How do I create a partially transparent overlapping "Stain Glass" effect with shapes in Photoshop?
I like the repeated shape, with color "overlap" but I do not know what to call this, or how to create something similar in Photoshop.
How do I create this effect in Photoshop?
Like many terrific repetition effects, this one is much simpler than it looks. The layout technique is called "Step and Repeat." As the name says, it's done by stepping a fixed distance, repeating the element, stepping again and repeating, as needed. This is the basic way that any pattern is created, but it's not restricted to making patterns.
In Photoshop, you can accomplish the same thing via the
Edit > Free Transform command.
Create the initial shape layer
Hold down Alt/Option while you choose
Edit > Free Transform
Move the shape. Notice that because you used the Al/Opt key, you actually created a copy on its own layer.
Press Enter/Return to accept
Press Clt-Alt-Shift-T (Cmd-Opt-Shift-T) -- the keyboard shortcut for
Transform Againplus Alt/Opt -- to create another copy that is offset the same distance from the first as the first is from the original.
This "Copy and Repeat" technique works for all transforms, by the way, including scaling, rotation and skew. In this example the basic hexagon repeats, evenly distributed from either side toward the middle.
In CS6 and later you can use vector shapes (stretch a six-sided polygon created with the Shape tool), each on its own Photoshop layer. Fill with a color-to-transparent gradient and change the Blend Mode to Overlay. This augments that overlap effect created by the partial transparencies of each layer adding to the one below. Each blend mode will give you a different effect, so you've plenty of effects to choose from.
In earlier versions, create shapes at first, then use Ctl/Cmd-Enter/Return to change the shape path into a selection, and fill the selection on its own raster layer with a color-to-transparent gradient as above. You can also use a soft-edged brush to paint the color gradient to the edge of the selection, following the shape. The artist who created your example used that approach.
That will give you a starting point from which to experiment.
I agree I would do this in Illustrator, but since you ask for Photoshop, here it goes. There are probably endless other ways of doing it, but this is what I did, using colour layers to be able to easily change the colours.
- Start with a white canvas.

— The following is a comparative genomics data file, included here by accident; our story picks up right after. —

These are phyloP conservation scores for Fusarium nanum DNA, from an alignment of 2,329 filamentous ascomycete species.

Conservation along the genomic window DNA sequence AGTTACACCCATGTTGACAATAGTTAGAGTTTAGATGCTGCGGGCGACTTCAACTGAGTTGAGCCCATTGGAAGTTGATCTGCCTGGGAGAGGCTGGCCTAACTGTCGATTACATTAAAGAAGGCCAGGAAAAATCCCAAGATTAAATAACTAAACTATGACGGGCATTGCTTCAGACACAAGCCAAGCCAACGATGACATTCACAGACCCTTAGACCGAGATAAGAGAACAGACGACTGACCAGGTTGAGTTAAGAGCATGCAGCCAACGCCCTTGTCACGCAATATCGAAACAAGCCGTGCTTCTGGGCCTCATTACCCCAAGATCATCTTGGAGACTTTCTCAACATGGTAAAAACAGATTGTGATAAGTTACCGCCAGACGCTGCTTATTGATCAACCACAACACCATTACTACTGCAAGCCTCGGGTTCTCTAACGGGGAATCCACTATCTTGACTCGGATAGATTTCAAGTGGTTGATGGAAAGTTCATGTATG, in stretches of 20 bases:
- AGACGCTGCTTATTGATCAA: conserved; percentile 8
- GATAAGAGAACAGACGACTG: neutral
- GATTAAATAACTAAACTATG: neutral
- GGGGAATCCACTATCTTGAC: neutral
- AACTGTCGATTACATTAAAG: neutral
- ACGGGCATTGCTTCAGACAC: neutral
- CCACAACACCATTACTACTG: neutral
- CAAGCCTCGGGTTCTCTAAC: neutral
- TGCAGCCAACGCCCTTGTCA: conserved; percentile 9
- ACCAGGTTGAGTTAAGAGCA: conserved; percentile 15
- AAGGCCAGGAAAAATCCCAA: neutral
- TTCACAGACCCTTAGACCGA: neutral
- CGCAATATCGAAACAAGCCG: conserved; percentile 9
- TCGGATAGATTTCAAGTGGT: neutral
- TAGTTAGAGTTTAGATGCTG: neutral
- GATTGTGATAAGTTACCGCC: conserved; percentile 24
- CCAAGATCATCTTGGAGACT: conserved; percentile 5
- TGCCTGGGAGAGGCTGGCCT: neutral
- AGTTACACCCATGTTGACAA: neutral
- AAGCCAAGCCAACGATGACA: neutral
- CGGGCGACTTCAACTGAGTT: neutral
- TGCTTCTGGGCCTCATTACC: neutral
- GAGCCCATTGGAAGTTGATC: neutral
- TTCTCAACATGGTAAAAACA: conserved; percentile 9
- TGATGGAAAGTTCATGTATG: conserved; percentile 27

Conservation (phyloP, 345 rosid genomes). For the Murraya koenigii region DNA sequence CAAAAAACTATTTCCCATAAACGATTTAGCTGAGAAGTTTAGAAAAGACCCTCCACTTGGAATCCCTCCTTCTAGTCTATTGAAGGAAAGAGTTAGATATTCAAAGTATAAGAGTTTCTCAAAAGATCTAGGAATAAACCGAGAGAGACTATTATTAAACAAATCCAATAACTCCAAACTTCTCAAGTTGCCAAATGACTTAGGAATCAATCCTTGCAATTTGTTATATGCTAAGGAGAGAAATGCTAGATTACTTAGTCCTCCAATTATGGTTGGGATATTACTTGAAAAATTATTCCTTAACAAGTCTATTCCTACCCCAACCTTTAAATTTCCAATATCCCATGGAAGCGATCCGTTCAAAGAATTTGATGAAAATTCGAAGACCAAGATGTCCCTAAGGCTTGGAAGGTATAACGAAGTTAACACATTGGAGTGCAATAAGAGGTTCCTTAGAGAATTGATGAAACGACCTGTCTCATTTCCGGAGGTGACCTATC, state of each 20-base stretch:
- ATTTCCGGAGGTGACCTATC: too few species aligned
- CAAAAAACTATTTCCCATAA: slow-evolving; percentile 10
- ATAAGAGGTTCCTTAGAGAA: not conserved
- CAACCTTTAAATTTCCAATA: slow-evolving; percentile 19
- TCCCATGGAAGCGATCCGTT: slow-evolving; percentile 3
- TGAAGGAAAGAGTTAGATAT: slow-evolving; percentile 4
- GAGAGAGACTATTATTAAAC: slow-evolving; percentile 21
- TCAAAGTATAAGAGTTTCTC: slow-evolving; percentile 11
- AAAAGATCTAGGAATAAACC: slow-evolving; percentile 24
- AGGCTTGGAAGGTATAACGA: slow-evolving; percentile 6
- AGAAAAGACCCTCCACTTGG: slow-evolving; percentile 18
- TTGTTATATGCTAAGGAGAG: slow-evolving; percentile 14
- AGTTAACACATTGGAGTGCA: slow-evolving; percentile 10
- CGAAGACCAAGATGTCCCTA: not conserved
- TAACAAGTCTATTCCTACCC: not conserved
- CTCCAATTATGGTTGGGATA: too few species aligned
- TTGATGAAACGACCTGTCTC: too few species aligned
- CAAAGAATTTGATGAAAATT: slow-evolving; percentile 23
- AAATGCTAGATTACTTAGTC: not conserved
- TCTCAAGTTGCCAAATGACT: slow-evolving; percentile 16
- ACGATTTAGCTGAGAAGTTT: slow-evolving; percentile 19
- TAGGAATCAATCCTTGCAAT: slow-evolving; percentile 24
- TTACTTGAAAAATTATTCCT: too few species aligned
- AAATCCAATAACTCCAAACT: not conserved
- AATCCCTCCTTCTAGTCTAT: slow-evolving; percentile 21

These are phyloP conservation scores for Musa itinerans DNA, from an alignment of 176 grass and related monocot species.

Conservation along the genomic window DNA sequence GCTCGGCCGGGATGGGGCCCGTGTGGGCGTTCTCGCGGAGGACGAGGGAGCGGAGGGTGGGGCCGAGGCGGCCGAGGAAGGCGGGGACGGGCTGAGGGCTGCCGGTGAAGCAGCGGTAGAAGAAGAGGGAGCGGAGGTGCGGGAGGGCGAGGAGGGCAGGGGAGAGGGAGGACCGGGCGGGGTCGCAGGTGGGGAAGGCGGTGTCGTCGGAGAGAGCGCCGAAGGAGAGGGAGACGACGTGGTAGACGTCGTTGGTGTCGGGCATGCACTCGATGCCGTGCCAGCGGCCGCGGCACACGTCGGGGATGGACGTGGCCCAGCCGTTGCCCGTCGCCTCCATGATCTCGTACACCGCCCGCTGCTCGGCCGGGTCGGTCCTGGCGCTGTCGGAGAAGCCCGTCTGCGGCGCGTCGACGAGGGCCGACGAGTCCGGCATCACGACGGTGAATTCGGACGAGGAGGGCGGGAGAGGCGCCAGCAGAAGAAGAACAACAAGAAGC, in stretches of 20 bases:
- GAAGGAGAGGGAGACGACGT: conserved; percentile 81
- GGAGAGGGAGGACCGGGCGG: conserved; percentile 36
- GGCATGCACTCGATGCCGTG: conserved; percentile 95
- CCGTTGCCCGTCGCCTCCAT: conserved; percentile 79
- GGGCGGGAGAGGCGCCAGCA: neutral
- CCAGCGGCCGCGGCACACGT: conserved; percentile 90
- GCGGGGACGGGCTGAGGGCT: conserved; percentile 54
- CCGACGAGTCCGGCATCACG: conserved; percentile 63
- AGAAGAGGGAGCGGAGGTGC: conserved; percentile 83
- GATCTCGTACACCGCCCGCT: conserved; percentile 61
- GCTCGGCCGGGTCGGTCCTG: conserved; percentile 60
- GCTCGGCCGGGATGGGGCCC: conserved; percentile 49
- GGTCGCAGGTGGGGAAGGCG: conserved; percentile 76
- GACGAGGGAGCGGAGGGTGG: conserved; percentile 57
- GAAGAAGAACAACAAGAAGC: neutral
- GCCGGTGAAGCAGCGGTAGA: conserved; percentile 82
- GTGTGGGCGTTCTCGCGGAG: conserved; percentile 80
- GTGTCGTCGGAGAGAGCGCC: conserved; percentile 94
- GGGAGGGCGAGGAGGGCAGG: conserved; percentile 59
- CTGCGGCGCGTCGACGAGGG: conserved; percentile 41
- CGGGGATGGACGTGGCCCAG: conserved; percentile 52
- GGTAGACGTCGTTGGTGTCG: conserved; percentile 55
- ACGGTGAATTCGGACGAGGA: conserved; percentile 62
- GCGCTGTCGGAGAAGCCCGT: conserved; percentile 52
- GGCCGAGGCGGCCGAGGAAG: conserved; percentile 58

- Add a solid fill colour layer of the colour of your choice (Layer->New Fill Layer->Solid Colour)
- Click on the mask thumbnail of the solid colour.
- Fill it with black. The colour disappears, since everything is masked.
- Draw a white hexagon on the mask. With the mask still selected, use the Shape tool (U) to draw an hexagon. Make sure that you select Pixels (as opposed to Shape or Path) on the top menu. If you don't select pixels, it will add an hexagon layer instead of drawing on the mask.
- To create the hexagon gradient (there are probably other 10K ways of doing this, with the mask still selected Ctrl-Click on the mask thumbnail. This creates a selection with the shape of the hexagon.
- Select the gradient tool and select a black-to-white gradient. Select 90% opacity at the top menu.
- Click on the gradient thumbnail to enter the gradient editor. Move the black handle to 75% more or less (you can play with this values to obtain the desired smoothness, will make sense later)
Draw a gradient that goes from the bottom right edge to the top left edge.
Select Screen on the Gradient Mode
Draw another gradient from top right to bottom left
Press Ctr-D to get rid of the marquee selection
Now you have your hexagon with the hexagon gradient. To create the rest of them, just
- Duplicate this layer (right click, duplicate)
Make sure that Black is selected as the background colour
With the mask selected (not the colour, very important. click on the mask thumbnail it to select the masl, do not double click it), draw a marquee around the hexagon
Press V to select the move tool and move the hexagon to the right.
To create the opposite hexagons, draw a marquee around the hexagon (again, with the mask selected), press Ctr-T to transform the selection and rotate it.
To create other colours, just double click on the colour thumbnail (now it is on the colour, not on the mask) and select the colour you want.